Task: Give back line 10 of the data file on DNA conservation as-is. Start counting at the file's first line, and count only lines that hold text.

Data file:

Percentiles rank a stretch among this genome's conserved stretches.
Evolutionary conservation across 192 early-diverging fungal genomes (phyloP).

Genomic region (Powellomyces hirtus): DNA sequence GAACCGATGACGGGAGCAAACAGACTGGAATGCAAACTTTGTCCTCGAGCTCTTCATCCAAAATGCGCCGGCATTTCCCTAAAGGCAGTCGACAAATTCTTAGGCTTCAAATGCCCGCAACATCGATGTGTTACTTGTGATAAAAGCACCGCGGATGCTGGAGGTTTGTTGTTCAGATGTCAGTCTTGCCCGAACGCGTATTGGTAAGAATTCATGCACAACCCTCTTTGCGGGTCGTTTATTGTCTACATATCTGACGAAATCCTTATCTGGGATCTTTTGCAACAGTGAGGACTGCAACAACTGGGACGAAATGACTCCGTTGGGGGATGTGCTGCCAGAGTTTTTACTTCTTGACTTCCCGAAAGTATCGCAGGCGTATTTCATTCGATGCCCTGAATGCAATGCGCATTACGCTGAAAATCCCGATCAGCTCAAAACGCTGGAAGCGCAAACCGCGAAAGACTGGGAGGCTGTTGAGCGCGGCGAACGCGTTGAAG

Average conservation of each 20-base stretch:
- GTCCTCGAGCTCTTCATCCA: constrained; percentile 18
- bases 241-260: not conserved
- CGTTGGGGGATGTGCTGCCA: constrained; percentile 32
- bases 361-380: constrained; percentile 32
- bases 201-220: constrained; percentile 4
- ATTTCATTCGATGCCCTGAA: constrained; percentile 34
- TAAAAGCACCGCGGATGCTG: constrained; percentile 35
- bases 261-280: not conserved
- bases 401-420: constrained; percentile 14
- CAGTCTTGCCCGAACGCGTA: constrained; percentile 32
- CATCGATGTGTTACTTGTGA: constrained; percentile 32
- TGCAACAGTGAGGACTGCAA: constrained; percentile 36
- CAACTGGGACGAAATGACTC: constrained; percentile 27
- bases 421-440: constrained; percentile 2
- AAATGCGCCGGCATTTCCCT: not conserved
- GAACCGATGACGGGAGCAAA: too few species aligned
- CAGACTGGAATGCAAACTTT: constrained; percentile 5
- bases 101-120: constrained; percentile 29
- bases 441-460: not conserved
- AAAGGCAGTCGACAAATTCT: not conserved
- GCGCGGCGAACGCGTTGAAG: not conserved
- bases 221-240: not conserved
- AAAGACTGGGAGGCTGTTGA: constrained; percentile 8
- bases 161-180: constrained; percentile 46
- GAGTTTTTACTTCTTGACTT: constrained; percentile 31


- ATTTCATTCGATGCCCTGAA: constrained; percentile 34